Podcast Link: SGEM179 Date: May 19th, 2017 Reference: Willman et al. Do heroin overdose patients require observation after receiving naloxone? Clinical Toxicology 2017. Guest Skeptic: Dr. Richard Hamilton (@RJHamiltonMD) is Chair of the Department of Emergency Medicine at Drexel University College of Medicine. He is also the host of EMToxCast and gave a talk at the Association of Academic Chairs of Emergency Medicine Annual Retreat called: Can Social Media Save Emergency Medicine? Case: A 45-year-old male arrives via emergency medical services (EMS) complaining that he wants to be discharged. EMS states they found him unresponsive and with paraphernalia consistent with intravenous heroin use. His prehospital vital signs were oxygen saturation of 89% and respiratory rate of six breaths per minute prior to administration of oxygen and 1 mg of naloxone. After naloxone administration he is alert and oriented times three with a normal pulse oximetry and clear lung fields....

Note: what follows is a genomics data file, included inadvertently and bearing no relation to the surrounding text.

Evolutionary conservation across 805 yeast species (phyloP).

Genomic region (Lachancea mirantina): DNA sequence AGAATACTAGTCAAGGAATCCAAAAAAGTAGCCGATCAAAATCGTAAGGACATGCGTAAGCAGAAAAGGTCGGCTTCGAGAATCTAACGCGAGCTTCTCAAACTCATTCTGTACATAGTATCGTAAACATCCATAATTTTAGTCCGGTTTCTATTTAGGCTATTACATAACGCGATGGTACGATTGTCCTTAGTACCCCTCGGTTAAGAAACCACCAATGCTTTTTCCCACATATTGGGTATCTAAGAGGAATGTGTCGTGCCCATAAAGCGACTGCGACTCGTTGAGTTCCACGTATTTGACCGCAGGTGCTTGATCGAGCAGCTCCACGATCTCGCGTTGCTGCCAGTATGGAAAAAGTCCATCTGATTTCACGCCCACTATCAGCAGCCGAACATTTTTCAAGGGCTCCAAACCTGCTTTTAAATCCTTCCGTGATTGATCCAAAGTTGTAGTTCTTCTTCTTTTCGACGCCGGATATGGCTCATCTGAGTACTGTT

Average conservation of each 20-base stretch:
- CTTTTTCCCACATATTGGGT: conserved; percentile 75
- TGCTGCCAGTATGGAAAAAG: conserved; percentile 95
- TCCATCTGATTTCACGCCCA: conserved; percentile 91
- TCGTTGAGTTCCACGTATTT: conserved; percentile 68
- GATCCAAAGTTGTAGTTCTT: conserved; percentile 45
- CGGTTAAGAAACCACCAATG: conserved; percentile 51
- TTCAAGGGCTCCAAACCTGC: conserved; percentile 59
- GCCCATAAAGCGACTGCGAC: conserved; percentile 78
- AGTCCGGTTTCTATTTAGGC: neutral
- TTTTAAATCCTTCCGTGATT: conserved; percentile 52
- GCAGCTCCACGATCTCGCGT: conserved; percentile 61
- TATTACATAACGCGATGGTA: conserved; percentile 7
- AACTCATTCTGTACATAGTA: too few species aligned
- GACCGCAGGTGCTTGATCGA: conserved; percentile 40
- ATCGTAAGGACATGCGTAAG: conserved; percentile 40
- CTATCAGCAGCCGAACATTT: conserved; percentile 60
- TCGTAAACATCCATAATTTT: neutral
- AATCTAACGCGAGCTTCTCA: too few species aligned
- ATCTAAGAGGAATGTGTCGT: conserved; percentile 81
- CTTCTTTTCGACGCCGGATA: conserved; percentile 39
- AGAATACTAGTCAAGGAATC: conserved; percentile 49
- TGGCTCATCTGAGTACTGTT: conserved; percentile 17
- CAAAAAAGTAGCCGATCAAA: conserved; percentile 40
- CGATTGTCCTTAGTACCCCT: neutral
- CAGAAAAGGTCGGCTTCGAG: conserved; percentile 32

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SGEM#178: Mindfulness – It’s not Better to Burnout than it is to Rust

Posted by on May 14, 2017 in Featured, Podcasts, Psychiatric | 4 comments

Podcast Link: SGEM178 Date: May 12th, 2017 Reference: Ireland et al. A randomized controlled trial of mindfulness to reduce stress and burnout among intern medical practitioners. Medical Teacher 2017. Guest Skeptic: Dr. Diane Birnbaumer is a Senior Clinical Faculty at Harbor-UCLA Medical Center in Torrance, CA. She is also an Emeritus Professor of Medicine at the David Geffen School of Medicine at UCLA. Case: A resident comes to you looking for advice. He is having trouble feeling tired, short-tempered and it is affecting his work interactions and personal sense of satisfaction with his job. You suspect he is suffering from early burnout. Background: Burnout is certainly a hot topic, and mindfulness has hit the front pages of the New York Times and Time Magazine, putting it front and center in the public eye. Burnout was a term coined by Herbert Freudenberger in 1974 (1). There are...